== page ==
After I wrote a post about my disappointment with Jack Kirby’s run on Jimmy Olsen comics, Chris K wrote a lovely defense of Kirby, which is reprinted below.

I would pretty unhesitatingly call Kirby my favorite comic artist of all time, but I freely admit his limited-to-nil appeal to anybody who hasn’t been completely marinated in his approach.

A lot of the writing on Kirby has a “drunk the Kool Aid” quality about it, and, to some degree, I think that’s kind of unavoidable. If you haven’t already internalized all of the style and eccentricities of Kirby, if you haven’t attuned yourself to his rhythms early and often, if you haven’t adjusted to the fact that his ADD is a feature, not a bug… well, you probably just aren’t going to. If I sat down and really tried hard to articulate what it is I love about Kirby’s work, I could probably come up with something that sounded reasonably convincing on paper to a neophyte, but I strongly doubt it could convince one to actually like Kirby upon reading it.

I don’t disagree with anything you say about the Jimmy Olsen comics; I’m just more forgiving than you, but I’m inclined to be.

You’re absolutely right about the flaws. I was actually just thinking about this the other day, having read the Team Cul-de-Sac “Favorites” zine (hey, I love that Brave and the Bold, too!) and Matt Brady’s review of Mister Miracle #9, which is my favorite Kirby comic,(and one of my favorite comics period) starring my favorite Kirby character… yet paradoxically, Mister Miracle is probably my least favorite Kirby series overall. (Which is to say, it’s pretty good…) It’s mostly because the same syndrome you describe in the Olsens is also present in the MM series, and while I find it charming in Olsen, I think it hurts MM. The premise of the series – “Super Escape Artist” – really needs to have some perfunctory tethering to reality to work, and the flights into Cloudcuckooland undermine it. As a result, I always found myself wanting to like Mr. Miracle’s comic as much as I liked him.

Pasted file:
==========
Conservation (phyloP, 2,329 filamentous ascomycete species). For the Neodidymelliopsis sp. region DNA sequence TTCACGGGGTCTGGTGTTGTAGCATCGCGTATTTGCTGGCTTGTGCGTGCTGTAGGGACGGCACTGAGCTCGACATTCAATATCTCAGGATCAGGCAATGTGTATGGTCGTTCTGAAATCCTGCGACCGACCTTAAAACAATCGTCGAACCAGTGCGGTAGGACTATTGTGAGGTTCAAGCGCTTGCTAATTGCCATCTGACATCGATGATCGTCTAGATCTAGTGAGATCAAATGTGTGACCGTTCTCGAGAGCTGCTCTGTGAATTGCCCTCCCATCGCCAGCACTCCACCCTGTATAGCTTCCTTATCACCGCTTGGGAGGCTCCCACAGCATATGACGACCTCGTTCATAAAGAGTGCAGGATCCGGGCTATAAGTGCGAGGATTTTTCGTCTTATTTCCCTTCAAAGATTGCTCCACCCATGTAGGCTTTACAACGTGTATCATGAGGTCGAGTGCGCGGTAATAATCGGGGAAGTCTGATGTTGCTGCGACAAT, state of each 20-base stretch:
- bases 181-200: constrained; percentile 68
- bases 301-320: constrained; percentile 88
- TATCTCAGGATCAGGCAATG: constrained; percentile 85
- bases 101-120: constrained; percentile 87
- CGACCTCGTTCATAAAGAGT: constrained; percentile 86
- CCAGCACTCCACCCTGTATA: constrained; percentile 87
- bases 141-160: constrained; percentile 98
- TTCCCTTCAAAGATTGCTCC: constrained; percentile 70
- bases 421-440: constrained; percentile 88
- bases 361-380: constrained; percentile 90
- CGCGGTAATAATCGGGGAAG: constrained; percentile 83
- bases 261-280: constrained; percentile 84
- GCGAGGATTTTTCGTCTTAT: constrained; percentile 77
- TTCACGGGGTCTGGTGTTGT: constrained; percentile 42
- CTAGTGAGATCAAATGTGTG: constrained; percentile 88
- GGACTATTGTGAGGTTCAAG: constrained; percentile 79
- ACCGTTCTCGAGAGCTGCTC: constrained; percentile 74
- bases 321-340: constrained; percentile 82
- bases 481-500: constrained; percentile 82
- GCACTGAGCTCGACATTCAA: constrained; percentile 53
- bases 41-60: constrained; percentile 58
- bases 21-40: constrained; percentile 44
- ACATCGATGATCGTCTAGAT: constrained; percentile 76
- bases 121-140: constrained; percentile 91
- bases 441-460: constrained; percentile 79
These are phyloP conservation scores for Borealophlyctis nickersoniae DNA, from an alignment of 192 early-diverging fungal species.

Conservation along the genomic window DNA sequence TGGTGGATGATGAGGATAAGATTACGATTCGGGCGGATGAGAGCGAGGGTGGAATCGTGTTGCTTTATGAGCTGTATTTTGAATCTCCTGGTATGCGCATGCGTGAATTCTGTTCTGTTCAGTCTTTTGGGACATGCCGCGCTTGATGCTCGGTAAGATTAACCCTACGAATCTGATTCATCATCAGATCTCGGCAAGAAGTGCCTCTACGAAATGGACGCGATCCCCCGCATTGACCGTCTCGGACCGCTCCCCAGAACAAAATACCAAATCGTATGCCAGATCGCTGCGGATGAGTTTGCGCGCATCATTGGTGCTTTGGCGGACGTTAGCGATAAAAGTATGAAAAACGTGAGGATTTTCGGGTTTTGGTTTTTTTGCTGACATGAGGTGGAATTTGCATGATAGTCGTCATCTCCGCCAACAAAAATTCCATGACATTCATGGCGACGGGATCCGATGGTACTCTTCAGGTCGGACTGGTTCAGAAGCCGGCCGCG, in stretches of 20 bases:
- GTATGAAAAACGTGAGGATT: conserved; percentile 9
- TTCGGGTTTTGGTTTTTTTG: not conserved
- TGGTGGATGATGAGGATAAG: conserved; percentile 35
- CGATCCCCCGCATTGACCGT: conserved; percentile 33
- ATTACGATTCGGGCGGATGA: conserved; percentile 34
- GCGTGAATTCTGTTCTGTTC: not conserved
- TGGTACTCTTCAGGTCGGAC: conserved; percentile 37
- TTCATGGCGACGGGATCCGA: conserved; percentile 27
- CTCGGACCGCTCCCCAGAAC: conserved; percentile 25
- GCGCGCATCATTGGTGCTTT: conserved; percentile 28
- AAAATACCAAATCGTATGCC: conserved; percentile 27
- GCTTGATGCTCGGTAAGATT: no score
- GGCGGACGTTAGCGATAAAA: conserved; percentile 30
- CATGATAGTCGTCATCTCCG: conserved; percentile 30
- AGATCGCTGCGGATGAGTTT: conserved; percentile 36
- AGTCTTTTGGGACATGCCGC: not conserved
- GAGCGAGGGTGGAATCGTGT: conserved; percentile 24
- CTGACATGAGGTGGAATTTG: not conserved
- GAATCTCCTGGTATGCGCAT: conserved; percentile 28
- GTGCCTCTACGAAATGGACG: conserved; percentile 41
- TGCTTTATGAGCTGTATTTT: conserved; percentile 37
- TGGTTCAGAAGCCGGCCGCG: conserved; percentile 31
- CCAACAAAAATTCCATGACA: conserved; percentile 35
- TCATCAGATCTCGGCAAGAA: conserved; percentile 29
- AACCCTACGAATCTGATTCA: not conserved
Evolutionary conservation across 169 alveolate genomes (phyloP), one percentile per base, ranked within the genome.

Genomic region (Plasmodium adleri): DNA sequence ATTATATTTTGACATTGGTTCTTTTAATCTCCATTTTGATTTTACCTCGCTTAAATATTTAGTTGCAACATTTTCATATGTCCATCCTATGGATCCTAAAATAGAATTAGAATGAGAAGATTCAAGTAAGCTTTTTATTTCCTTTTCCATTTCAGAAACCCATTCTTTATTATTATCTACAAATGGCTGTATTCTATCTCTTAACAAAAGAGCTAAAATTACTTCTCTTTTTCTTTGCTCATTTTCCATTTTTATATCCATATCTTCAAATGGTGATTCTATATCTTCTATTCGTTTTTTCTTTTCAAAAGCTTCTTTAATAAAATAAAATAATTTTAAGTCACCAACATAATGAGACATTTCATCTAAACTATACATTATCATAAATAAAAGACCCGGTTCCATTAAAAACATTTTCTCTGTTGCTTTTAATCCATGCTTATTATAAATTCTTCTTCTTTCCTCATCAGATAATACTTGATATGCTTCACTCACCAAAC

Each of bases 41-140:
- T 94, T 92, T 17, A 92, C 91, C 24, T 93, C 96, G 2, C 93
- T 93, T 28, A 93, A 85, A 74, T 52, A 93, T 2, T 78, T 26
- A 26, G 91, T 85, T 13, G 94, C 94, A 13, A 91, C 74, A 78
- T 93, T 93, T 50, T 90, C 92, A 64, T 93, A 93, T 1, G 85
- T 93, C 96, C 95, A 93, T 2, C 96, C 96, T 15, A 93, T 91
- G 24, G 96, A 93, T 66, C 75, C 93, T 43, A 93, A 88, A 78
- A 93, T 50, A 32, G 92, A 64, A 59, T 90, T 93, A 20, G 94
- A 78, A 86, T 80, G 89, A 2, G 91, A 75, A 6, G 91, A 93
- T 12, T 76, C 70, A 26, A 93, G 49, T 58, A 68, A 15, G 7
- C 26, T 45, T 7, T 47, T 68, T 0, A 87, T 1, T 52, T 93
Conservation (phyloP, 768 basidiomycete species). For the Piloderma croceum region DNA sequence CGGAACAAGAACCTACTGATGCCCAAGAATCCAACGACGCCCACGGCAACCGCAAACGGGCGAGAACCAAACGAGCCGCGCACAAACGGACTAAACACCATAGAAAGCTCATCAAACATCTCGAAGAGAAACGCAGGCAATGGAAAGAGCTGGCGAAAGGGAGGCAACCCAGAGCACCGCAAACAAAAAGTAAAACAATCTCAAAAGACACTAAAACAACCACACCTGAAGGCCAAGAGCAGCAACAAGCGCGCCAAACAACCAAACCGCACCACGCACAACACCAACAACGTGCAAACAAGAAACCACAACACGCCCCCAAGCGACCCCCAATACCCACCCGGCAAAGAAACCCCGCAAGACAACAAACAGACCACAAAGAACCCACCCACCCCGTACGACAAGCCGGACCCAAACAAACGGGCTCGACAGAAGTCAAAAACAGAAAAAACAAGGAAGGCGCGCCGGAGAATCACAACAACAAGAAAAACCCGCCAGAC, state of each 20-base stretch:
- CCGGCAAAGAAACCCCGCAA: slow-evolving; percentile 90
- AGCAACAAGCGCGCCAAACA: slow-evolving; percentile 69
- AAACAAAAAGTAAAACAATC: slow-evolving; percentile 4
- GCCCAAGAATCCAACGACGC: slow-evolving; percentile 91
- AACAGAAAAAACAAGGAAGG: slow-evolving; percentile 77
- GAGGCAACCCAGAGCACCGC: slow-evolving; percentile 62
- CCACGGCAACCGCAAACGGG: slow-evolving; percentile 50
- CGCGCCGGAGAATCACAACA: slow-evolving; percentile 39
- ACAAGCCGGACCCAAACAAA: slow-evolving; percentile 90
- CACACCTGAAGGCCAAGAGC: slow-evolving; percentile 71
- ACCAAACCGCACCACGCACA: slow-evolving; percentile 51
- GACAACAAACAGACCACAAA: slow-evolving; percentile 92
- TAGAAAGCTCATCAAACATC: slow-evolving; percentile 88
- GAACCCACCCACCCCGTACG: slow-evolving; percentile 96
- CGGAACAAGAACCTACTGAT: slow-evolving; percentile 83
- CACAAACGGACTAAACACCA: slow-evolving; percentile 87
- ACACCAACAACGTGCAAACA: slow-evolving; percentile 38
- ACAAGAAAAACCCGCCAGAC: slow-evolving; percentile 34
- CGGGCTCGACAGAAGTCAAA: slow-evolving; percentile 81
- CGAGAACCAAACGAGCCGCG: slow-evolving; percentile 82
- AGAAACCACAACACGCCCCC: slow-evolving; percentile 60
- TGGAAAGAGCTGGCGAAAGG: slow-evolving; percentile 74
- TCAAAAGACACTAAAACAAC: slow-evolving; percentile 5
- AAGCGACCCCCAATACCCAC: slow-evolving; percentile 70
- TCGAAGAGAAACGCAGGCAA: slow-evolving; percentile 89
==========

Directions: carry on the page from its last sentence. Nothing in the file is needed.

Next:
But, that’s the price of admission for Kirby. Pretty much all of his comics really are unsatisfying on a fundamental level – unfinished, poorly sketched out, compromised… I know, I’m making a great case, right? But that’s the appeal for me, seeing Kirby strain against the constraints of the industry, the medium, his own talents — and fail as often as not. His work’s a little capsule of comics at the time when he was working: the personality of the artist pushing back against the formulaic patterns of the artform, win or lose. That’s a big part of why Mr. Miracle is such a resonant character to me. But I get that it’s a lot to buy into for someone wanting to, you know, get a story and shit. But for me, there just aren’t a lot of experiences like this in comics, and I wouldn’t trade it for anything.

 

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